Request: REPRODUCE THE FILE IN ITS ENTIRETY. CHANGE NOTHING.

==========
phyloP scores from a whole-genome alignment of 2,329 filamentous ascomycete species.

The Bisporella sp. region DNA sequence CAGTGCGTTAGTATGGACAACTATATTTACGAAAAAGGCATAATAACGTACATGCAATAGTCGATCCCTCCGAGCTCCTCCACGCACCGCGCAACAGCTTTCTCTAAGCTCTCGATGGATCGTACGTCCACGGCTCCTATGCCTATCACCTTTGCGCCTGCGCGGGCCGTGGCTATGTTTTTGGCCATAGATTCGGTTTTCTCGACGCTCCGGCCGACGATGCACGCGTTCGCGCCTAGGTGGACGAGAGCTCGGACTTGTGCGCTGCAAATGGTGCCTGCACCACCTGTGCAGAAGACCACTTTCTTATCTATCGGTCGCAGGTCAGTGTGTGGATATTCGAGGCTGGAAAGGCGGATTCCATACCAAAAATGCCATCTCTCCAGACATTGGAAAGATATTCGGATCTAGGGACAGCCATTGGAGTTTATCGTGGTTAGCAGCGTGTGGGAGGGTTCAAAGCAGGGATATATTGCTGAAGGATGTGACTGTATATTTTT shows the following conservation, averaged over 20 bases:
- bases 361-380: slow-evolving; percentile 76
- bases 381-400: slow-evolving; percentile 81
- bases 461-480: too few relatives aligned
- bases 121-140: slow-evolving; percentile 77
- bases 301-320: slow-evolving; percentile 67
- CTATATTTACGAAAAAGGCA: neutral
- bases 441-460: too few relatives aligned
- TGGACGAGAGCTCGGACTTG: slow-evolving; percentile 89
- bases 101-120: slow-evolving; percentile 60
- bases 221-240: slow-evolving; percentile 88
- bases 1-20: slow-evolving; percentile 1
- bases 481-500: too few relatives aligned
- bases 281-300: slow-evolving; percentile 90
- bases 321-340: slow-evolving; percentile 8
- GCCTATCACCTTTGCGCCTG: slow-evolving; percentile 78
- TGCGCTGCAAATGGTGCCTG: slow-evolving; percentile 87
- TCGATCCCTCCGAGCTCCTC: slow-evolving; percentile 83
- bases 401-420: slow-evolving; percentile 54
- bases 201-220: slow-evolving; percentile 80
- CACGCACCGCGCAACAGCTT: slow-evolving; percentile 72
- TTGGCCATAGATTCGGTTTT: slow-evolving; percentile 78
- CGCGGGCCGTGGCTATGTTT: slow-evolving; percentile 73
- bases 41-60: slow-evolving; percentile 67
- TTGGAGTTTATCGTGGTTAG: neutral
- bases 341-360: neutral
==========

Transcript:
phyloP scores from a whole-genome alignment of 2,329 filamentous ascomycete species.

The Bisporella sp. region DNA sequence CAGTGCGTTAGTATGGACAACTATATTTACGAAAAAGGCATAATAACGTACATGCAATAGTCGATCCCTCCGAGCTCCTCCACGCACCGCGCAACAGCTTTCTCTAAGCTCTCGATGGATCGTACGTCCACGGCTCCTATGCCTATCACCTTTGCGCCTGCGCGGGCCGTGGCTATGTTTTTGGCCATAGATTCGGTTTTCTCGACGCTCCGGCCGACGATGCACGCGTTCGCGCCTAGGTGGACGAGAGCTCGGACTTGTGCGCTGCAAATGGTGCCTGCACCACCTGTGCAGAAGACCACTTTCTTATCTATCGGTCGCAGGTCAGTGTGTGGATATTCGAGGCTGGAAAGGCGGATTCCATACCAAAAATGCCATCTCTCCAGACATTGGAAAGATATTCGGATCTAGGGACAGCCATTGGAGTTTATCGTGGTTAGCAGCGTGTGGGAGGGTTCAAAGCAGGGATATATTGCTGAAGGATGTGACTGTATATTTTT shows the following conservation, averaged over 20 bases:
- bases 361-380: slow-evolving; percentile 76
- bases 381-400: slow-evolving; percentile 81
- bases 461-480: too few relatives aligned
- bases 121-140: slow-evolving; percentile 77
- bases 301-320: slow-evolving; percentile 67
- CTATATTTACGAAAAAGGCA: neutral
- bases 441-460: too few relatives aligned
- TGGACGAGAGCTCGGACTTG: slow-evolving; percentile 89
- bases 101-120: slow-evolving; percentile 60
- bases 221-240: slow-evolving; percentile 88
- bases 1-20: slow-evolving; percentile 1
- bases 481-500: too few relatives aligned
- bases 281-300: slow-evolving; percentile 90
- bases 321-340: slow-evolving; percentile 8
- GCCTATCACCTTTGCGCCTG: slow-evolving; percentile 78
- TGCGCTGCAAATGGTGCCTG: slow-evolving; percentile 87
- TCGATCCCTCCGAGCTCCTC: slow-evolving; percentile 83
- bases 401-420: slow-evolving; percentile 54
- bases 201-220: slow-evolving; percentile 80
- CACGCACCGCGCAACAGCTT: slow-evolving; percentile 72
- TTGGCCATAGATTCGGTTTT: slow-evolving; percentile 78
- CGCGGGCCGTGGCTATGTTT: slow-evolving; percentile 73
- bases 41-60: slow-evolving; percentile 67
- TTGGAGTTTATCGTGGTTAG: neutral
- bases 341-360: neutral